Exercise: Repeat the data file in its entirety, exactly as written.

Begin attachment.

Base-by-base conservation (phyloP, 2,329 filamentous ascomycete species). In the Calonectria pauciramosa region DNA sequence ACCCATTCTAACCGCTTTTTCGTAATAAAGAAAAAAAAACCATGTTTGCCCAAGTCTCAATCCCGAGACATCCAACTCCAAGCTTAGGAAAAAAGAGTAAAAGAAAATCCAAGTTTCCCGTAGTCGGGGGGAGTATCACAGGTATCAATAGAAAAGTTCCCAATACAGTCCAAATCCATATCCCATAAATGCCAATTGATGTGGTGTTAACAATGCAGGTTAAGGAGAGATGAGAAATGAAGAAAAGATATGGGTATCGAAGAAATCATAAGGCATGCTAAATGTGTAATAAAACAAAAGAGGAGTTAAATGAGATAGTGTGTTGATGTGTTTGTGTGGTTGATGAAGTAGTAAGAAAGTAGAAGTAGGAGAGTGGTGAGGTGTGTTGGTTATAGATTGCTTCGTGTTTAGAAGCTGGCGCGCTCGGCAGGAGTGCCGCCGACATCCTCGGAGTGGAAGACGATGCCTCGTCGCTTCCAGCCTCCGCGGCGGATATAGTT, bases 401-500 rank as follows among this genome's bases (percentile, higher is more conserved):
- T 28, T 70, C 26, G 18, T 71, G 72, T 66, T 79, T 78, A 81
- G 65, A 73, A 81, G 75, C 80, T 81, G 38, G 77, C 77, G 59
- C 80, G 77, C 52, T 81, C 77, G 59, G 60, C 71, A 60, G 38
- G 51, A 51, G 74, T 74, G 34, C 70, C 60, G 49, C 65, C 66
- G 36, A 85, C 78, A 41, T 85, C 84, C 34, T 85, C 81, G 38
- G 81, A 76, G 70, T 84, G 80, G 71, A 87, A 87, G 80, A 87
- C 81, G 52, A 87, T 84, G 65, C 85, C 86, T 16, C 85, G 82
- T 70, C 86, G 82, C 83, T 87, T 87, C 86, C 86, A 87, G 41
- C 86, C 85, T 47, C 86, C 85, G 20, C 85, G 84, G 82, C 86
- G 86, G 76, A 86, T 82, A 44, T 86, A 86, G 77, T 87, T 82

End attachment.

Base-by-base conservation (phyloP, 2,329 filamentous ascomycete species). In the Calonectria pauciramosa region DNA sequence ACCCATTCTAACCGCTTTTTCGTAATAAAGAAAAAAAAACCATGTTTGCCCAAGTCTCAATCCCGAGACATCCAACTCCAAGCTTAGGAAAAAAGAGTAAAAGAAAATCCAAGTTTCCCGTAGTCGGGGGGAGTATCACAGGTATCAATAGAAAAGTTCCCAATACAGTCCAAATCCATATCCCATAAATGCCAATTGATGTGGTGTTAACAATGCAGGTTAAGGAGAGATGAGAAATGAAGAAAAGATATGGGTATCGAAGAAATCATAAGGCATGCTAAATGTGTAATAAAACAAAAGAGGAGTTAAATGAGATAGTGTGTTGATGTGTTTGTGTGGTTGATGAAGTAGTAAGAAAGTAGAAGTAGGAGAGTGGTGAGGTGTGTTGGTTATAGATTGCTTCGTGTTTAGAAGCTGGCGCGCTCGGCAGGAGTGCCGCCGACATCCTCGGAGTGGAAGACGATGCCTCGTCGCTTCCAGCCTCCGCGGCGGATATAGTT, bases 401-500 rank as follows among this genome's bases (percentile, higher is more conserved):
- T 28, T 70, C 26, G 18, T 71, G 72, T 66, T 79, T 78, A 81
- G 65, A 73, A 81, G 75, C 80, T 81, G 38, G 77, C 77, G 59
- C 80, G 77, C 52, T 81, C 77, G 59, G 60, C 71, A 60, G 38
- G 51, A 51, G 74, T 74, G 34, C 70, C 60, G 49, C 65, C 66
- G 36, A 85, C 78, A 41, T 85, C 84, C 34, T 85, C 81, G 38
- G 81, A 76, G 70, T 84, G 80, G 71, A 87, A 87, G 80, A 87
- C 81, G 52, A 87, T 84, G 65, C 85, C 86, T 16, C 85, G 82
- T 70, C 86, G 82, C 83, T 87, T 87, C 86, C 86, A 87, G 41
- C 86, C 85, T 47, C 86, C 85, G 20, C 85, G 84, G 82, C 86
- G 86, G 76, A 86, T 82, A 44, T 86, A 86, G 77, T 87, T 82